We never miss an opportunity to educate someone about peanuts. Recently my son's new advisor at college put a dispenser of M&M peanuts on his desk. My son told him that would not work if he was to continue to be his advisor and the guy removed the dispenser immediately. He knew about my son's allergy but did not think the M&M's were a risk if they were in the dispenser. DS just said the chances of you or someone in this office eating them around me is too great. I'd rather you used a safer candy. Worked out well.
It takes a bit of nerve and a bit of politeness on our part. With family it's different but with strangers it can be a bit daunting. We just step in and give it a go, not too many problems so far.
Good luck
Peggy

Posted on: Fri, 04/14/2006 - 8:47pm
pixiegirl's picture
Offline
Joined: 09/11/2005 - 09:00

I think the person who said that you have to remember that you are teaching your child how to deal with their allergy hit the nail directly on the head. I don't like telling strangers and such that they can't eat their snacks around my daughter (I'm fine with family) but I've forced myself to become more assertive because this teaches my daughter how she has to be to safely manage her allergy and when I looked at it that way I was able to do it. Its still not easy but I do and and the more you do the easier it gets.
With my family I put my foot down, I told them that if they do peanuts, or peanut butter stuff while we are there we're leaving. They haven't and won't, they know I'm not kidding.
Susan

Posted on: Fri, 04/14/2006 - 9:57pm
CorinneM1's picture
Offline
Joined: 06/20/2002 - 09:00

Those are tough.
For the first one, bring your SIL into the kitchen where she is going to prepare the PPJ. Tell her that yes, the knife will need to be cleaned, but not with the sponge in the sink, but with a paper towel and ask her if she could use paper plates. I find that a sincere please along with gentle guidence is the key to not only others understanding what PA means and the precautions one has to take. At this time then also ask her if she could make sure that the kids are washed up after their meal. And you wipe down the area that they kids sat at and help with washing them up. She could put up a fight, so be prepared for it mentally. She just sounds like she won't or doesn't want to get it.
For the second one, again gently tell the man behind you that your child is allergic to peanuts and has had reactions from smells. Could he please be so kind as put away his treat until intermission or after the play is over. If he gives you any pushback, remind him that food is not allowed in the venue either.

Posted on: Sat, 04/15/2006 - 9:52am
anonymous's picture
Offline
Joined: 05/28/2009 - 16:42

My mom is usually pretty good about avoiding unsafe foods, but this week she used it to manipulate me, and I am seething. I asked her and her husband, as well as several other relatives, to my house for Easter dinner. They jumped at the chance. They were away on vacation last week, but have been home for a few days now (I invited them before they left). Well, the other day, my mother calls, and says she is bringing a cake for her husband's birthday (which was a couple of weeks ago, about the time they left for vacation). I asked what she was making. She replied she was going to pick one up, at a place she knows is not safe for DS. So I say no, and she says she can get an ice cream cake. She knows full well that is also off limits. So I agreed to make one. Which was what she was after the whole time. So not only do I have to do the shopping and cleaning involved with having company, but I have to make three meals (special diets in the family that contradict each other). And I have to make a birthday cake for her husband, which she should have done herself two weeks ago! And he watched the kids so I could go shopping without them yesterday. After he left DD was telling me about how he kept complaining about how no one celebrated hs birthday. So I guess he pressured my mom, and instead of doing it herself, she just passed it on to me.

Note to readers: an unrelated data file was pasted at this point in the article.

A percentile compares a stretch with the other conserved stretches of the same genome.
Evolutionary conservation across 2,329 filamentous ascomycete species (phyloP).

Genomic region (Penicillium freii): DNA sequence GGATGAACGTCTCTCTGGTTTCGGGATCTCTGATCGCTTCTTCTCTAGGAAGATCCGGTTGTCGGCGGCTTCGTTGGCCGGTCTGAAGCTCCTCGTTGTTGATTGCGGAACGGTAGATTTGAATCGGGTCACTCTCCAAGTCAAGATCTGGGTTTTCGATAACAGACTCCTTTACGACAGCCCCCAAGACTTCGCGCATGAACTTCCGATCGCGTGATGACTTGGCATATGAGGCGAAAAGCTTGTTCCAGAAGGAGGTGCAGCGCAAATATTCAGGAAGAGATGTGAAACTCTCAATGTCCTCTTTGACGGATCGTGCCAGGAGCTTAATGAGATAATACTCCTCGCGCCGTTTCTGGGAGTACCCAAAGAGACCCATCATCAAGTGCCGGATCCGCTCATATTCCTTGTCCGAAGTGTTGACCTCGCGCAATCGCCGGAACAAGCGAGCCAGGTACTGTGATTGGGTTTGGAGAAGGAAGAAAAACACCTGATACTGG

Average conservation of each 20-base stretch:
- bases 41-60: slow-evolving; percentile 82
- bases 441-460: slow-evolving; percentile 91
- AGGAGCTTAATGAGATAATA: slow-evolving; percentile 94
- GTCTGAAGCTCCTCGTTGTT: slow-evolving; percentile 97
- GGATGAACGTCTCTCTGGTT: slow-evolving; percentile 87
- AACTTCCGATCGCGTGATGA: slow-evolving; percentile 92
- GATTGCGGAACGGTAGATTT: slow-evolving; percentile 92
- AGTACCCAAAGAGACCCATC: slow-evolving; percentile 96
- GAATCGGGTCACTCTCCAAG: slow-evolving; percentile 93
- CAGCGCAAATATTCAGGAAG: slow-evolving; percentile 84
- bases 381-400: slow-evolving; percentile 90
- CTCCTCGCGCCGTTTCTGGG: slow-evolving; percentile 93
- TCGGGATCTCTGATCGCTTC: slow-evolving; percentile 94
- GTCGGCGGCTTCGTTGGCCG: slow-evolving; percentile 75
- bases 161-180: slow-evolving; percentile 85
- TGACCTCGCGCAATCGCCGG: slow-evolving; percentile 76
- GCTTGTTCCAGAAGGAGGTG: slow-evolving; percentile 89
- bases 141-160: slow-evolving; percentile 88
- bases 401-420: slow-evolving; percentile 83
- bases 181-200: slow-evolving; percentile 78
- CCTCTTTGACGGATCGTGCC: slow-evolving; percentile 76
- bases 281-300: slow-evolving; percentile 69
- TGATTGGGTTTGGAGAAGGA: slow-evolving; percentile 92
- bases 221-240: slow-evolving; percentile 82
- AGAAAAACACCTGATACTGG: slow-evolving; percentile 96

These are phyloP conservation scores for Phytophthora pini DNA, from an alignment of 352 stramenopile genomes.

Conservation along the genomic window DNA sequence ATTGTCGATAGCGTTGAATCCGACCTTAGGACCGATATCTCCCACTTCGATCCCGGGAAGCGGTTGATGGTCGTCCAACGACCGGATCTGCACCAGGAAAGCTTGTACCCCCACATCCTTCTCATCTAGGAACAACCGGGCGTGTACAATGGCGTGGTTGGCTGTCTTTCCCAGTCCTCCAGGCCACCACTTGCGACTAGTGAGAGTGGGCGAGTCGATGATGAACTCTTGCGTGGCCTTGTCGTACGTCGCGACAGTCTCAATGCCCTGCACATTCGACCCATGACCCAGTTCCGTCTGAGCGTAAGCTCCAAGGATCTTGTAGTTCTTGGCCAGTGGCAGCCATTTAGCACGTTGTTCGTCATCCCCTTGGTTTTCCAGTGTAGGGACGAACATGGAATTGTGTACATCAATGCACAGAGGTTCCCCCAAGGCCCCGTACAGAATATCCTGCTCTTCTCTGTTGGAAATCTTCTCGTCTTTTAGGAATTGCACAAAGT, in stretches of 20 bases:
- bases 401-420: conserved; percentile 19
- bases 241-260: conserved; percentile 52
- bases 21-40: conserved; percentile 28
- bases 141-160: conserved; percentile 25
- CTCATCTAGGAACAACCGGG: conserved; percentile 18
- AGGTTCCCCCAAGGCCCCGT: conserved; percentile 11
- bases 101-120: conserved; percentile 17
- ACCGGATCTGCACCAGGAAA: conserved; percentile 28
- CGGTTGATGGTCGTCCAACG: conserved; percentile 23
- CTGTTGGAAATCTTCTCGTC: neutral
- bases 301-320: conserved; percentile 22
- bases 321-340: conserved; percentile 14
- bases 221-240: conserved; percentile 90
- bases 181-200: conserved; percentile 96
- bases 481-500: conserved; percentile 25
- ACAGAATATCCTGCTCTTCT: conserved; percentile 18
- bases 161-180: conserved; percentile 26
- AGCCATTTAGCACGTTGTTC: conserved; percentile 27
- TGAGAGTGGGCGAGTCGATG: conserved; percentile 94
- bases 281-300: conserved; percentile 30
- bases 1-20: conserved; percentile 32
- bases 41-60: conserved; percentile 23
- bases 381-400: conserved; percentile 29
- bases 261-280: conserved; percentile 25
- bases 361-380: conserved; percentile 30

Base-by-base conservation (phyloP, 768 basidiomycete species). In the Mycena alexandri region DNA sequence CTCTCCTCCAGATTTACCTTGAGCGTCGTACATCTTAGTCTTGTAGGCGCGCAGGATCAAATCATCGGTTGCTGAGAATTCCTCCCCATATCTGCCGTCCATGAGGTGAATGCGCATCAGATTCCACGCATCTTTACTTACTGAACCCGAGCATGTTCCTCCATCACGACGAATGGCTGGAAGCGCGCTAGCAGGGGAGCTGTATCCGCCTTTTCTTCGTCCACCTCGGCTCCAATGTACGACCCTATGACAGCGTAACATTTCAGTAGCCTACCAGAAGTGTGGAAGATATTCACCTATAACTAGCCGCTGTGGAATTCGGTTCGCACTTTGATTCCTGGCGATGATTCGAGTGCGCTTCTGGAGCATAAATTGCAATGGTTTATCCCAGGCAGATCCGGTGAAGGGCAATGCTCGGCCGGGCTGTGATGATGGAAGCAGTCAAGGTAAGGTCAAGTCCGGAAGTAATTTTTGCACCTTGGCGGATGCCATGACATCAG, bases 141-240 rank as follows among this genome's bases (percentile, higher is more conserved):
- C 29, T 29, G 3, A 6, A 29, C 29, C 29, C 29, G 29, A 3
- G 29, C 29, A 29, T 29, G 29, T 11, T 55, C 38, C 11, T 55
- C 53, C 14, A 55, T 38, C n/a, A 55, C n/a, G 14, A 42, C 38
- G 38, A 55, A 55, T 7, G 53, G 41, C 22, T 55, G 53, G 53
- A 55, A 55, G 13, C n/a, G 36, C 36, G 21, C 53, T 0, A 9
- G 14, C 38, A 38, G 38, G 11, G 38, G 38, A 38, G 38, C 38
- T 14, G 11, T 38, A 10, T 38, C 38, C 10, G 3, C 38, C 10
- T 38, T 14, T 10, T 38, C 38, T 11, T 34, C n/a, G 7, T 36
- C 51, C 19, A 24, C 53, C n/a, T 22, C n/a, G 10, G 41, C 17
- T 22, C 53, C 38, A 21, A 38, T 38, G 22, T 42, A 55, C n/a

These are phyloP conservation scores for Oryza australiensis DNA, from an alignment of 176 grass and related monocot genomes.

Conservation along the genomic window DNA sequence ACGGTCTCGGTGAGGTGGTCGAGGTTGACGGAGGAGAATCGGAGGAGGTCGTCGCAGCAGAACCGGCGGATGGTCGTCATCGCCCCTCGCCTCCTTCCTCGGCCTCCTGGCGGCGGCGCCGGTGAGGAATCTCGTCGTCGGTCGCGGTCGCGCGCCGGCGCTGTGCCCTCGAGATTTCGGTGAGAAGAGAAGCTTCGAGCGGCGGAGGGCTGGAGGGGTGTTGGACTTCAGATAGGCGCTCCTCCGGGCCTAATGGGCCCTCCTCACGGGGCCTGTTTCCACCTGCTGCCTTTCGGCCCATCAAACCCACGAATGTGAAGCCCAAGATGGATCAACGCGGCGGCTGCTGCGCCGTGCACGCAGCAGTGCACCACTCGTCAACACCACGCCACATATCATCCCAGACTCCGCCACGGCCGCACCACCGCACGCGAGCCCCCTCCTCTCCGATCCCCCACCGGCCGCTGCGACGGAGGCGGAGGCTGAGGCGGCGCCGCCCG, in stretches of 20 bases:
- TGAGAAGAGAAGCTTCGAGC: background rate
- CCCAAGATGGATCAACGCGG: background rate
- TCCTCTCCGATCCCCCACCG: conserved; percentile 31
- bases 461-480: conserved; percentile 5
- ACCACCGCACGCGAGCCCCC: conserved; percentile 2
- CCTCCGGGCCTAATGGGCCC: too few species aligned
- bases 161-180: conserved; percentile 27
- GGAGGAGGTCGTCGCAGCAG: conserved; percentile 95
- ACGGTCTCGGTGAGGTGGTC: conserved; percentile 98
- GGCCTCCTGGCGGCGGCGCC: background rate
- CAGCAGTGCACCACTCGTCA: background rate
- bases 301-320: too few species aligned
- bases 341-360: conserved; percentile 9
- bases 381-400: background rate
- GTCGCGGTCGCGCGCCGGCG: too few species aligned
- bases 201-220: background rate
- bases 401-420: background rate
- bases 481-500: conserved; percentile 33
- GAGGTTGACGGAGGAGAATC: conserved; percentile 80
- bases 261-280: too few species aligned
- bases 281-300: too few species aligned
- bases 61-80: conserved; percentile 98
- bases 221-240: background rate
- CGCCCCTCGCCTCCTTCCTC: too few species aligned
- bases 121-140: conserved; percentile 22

Of course, when I'm 3/4 done with the cake, I realize what I should have said. That I am too busy to make a cake, and she will not bring one that is unsafe for DS into my home. Or tell her I'll do it, then when she gets here apologize for not having enough time to do it.
I am just still really steamed over this. I mean, I know she is busy, working part time. But I work almost as many hours as she does lately, plus take care of two children, plus am putting all of the rest od Easter together for the relatives. UGH!

Posted on: Sat, 04/15/2006 - 10:36am
MimiM's picture
Offline
Joined: 10/10/2003 - 09:00

Quote:Originally posted by Jimmy's mom:
[b]Of course, when I'm 3/4 done with the cake, I realize what I should have said. That I am too busy to make a cake, and she will not bring one that is unsafe for DS into my home. Or tell her I'll do it, then when she gets here apologize for not having enough time to do it.[/b]
I don't blame you one bit. I get so tired of always having to be the host for all the holidays and always having to make things from scratch just because of food allergies. I mean, you do what you have to do but it's nice to get some relief from this and certainly not have to take on anything extra. Your Mom should be supportive and understanding of this and shouldn't expect you to be responsible for providing her husband's birthday cake. I mean couldn't they just go out to dinner themselves and get a nice dessert and stick a candle in it? I mean come on!
Actually, suggest this for your Mom. We've actually done this for my son's birthday before. Tell her to stop at Krispy Kreme and get a dozen donuts. Pile them up into the shape of a pyramid or two cylinders. Stick some candles on the top and VWALLA, you have a birthday cake! Safe for everyone! [img]http://uumor.pair.com/nutalle2/peanutallergy/cool.gif[/img]

Pages

Peanut Free Store

More Articles

There are many reasons why you may want to substitute almond flour for wheat flour in recipes. Of course, if you have a...

Are you looking for peanut-free candies as a special treat for a child with...

Do you have a child with peanut allergies and an upcoming birthday? Perhaps you'd like to bake a...

Most nut butters provide all the same benefits: an easy sandwich spread, a great dip for veggies, a fun addition to a smoothie. But not...

Do you have a sweet tooth and more specifically a chocolate craving? Those with peanut allergies must...